The production is primarily percussion-driven, with some electric guitars added for flavor. The song starts with a drum set with some strange effects applied to it, and makes a jarring switch to synthetic hand claps (which feel completely out of place) during the chorus. The guitars combine with the upbeat tempo to give the song a slight Outlaw-esque vibe, but the drums are too often left out on their own (save for the vocals), and they start grating on your ears by the end of the first verse. By the third minute, you’re just begging for the song to end.

The lyrics bother me for two reasons. First, they’re lazy as all get out. I mean, just check out these witty lines:

Blame the heart for the hurtin’
Blame the hurtin’ on the heart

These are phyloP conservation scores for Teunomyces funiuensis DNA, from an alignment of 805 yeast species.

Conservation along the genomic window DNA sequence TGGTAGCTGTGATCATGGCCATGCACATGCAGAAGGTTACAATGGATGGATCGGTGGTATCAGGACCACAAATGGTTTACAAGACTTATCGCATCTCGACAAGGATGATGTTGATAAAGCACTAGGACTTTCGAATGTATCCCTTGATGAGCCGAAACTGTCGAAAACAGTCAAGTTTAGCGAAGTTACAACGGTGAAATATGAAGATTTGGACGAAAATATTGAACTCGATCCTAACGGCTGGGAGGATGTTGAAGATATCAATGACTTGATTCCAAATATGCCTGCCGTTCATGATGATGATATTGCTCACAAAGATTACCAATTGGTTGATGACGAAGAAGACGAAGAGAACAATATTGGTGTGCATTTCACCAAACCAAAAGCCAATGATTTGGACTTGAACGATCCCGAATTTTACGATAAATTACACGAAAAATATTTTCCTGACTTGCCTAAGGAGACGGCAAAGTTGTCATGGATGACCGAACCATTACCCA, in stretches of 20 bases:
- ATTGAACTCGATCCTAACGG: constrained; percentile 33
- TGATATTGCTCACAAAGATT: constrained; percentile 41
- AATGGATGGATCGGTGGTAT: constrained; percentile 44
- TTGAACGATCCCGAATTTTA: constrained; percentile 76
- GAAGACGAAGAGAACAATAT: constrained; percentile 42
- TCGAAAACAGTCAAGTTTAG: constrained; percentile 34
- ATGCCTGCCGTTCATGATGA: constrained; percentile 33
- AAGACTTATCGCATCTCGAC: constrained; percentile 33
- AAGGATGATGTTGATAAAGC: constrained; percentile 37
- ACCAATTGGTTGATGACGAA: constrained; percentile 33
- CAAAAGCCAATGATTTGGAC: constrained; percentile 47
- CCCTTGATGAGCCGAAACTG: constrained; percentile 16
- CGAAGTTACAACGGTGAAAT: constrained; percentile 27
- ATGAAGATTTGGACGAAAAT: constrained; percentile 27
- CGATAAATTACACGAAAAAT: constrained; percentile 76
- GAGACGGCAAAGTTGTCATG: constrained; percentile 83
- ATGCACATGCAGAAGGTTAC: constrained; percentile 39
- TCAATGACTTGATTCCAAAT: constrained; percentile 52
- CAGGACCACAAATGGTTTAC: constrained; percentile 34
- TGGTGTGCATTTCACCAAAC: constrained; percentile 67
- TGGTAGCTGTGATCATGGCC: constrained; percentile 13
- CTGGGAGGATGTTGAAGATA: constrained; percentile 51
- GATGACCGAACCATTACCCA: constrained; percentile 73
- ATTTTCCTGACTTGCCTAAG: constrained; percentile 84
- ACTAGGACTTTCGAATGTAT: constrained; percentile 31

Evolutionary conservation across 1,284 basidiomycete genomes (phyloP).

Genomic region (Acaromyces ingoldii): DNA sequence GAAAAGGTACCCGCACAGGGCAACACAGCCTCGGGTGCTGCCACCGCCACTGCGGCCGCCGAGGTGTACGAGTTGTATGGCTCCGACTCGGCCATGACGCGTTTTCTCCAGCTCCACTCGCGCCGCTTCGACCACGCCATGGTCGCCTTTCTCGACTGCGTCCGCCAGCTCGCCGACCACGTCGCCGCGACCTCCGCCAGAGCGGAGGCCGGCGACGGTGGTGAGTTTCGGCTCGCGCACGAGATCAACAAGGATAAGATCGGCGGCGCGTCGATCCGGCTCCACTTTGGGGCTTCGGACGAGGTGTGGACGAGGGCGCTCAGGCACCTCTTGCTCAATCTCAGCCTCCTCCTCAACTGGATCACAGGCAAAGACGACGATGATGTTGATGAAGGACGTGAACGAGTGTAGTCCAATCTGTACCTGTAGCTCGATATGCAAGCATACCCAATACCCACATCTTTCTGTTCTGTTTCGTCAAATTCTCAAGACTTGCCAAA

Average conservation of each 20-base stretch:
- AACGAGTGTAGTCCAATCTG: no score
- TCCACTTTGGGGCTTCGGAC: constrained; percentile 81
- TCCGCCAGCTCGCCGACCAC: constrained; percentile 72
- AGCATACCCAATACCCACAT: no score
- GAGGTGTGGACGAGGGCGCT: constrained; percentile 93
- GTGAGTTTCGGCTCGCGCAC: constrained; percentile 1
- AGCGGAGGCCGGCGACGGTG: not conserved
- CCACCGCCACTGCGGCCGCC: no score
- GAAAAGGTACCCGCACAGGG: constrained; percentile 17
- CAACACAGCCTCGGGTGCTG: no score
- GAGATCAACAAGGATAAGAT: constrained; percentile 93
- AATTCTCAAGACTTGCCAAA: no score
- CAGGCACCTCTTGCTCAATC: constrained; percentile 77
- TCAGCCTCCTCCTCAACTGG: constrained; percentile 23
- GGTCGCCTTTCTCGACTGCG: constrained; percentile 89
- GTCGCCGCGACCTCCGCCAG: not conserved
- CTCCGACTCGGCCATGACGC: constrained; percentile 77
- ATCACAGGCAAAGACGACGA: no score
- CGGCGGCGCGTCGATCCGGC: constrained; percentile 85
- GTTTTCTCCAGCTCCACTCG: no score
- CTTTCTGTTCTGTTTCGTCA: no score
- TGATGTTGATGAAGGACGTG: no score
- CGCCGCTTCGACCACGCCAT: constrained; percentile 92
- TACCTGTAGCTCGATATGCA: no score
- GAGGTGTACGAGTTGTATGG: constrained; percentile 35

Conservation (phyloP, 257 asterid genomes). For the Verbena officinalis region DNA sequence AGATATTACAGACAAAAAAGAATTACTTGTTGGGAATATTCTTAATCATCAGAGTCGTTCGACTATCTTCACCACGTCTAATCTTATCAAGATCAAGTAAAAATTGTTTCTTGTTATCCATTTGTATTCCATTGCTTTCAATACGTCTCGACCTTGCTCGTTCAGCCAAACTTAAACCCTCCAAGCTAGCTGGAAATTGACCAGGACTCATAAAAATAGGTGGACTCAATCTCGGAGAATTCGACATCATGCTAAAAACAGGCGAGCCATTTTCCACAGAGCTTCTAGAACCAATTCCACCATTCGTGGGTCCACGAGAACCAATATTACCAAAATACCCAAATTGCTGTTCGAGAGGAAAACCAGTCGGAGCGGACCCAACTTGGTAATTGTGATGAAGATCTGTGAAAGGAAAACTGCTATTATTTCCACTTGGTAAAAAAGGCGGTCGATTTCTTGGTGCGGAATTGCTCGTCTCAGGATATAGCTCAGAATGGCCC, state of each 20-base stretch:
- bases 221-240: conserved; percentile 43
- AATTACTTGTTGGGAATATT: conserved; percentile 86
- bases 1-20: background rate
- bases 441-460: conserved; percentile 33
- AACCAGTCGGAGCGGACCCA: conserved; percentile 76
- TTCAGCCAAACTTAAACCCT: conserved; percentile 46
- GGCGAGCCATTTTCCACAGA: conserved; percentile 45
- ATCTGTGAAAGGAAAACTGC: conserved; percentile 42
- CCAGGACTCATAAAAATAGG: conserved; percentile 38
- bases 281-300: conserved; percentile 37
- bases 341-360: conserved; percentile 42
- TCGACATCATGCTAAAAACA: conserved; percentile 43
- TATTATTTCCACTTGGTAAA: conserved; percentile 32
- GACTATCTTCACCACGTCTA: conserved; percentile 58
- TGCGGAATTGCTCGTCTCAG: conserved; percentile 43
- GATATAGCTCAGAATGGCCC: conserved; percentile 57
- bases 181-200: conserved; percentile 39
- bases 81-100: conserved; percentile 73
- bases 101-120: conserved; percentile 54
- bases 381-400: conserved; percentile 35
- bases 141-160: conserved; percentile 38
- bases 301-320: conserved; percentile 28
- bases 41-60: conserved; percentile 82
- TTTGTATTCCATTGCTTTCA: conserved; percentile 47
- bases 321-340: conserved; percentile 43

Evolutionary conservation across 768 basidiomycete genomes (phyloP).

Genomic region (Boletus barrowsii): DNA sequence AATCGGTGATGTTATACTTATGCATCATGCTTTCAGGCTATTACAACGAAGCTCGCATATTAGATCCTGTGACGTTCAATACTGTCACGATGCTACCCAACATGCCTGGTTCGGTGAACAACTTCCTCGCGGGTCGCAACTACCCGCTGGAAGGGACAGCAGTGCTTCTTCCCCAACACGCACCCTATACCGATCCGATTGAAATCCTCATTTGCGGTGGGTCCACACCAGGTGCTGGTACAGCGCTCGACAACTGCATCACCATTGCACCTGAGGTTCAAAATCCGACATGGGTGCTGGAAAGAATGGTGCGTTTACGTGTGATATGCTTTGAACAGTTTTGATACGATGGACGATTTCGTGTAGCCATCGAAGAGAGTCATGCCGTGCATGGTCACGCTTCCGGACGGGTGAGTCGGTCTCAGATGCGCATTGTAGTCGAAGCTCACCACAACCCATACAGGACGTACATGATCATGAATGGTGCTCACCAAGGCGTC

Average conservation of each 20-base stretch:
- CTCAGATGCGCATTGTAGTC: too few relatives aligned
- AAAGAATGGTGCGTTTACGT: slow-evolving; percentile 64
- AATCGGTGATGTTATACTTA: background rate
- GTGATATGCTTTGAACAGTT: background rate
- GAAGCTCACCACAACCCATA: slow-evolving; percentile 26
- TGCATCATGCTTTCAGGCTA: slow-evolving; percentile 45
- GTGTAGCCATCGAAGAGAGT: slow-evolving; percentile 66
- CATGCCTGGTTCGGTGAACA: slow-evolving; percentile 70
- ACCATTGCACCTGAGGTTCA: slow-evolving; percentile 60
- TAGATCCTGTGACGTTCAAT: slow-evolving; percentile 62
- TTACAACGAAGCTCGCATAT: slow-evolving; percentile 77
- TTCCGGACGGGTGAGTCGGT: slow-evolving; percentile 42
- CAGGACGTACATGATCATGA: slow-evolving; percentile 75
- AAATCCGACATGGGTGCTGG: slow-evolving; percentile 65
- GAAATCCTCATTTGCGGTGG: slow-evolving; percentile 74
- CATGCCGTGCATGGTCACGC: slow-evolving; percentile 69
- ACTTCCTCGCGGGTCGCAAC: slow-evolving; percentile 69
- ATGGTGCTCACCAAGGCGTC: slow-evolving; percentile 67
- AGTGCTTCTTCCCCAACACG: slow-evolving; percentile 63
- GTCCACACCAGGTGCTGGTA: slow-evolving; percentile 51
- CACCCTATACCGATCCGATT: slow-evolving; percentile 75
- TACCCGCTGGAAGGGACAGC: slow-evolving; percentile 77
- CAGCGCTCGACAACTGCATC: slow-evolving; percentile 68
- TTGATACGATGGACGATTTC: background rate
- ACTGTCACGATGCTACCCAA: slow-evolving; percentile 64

Blame the dark on the devil
Blame the devil on the dark
Blame the ex for the drinkin’
Blame the drinkin’ for the ex
Blame the two for one tequilas
for whatever happens next

So…you’re just flipping the blame between two objects three times and calling it good? You couldn’t have put just a little more effort into this song?

Second, the entire song is basically the narrator absolving themselves of any and all blame for what might have happened after a night out at the bar, when they’re obviously culpable for the whole darn thing. The song was supposed to come off as playful and tongue-in-cheek, but lead singer TJ Osborne’s vocal are too stiff and serious-sounding to make the song any fun, and he just sounds like he’s in denial about the whole thing and needs to grow up and take responsibility for his actions.

Overall, “It Ain’t Might Fault” is a frustrating song that should have been better on so many levels. Instead of a fun, clever, rough-edged ode to hard living, the Brothers Osborne turned the song into a dour, lazy, sloppy mess. These bros need to step up their game fast, because the radio won’t put up with junk like this for long.

Rating: 3/10. Avoid this one at all costs.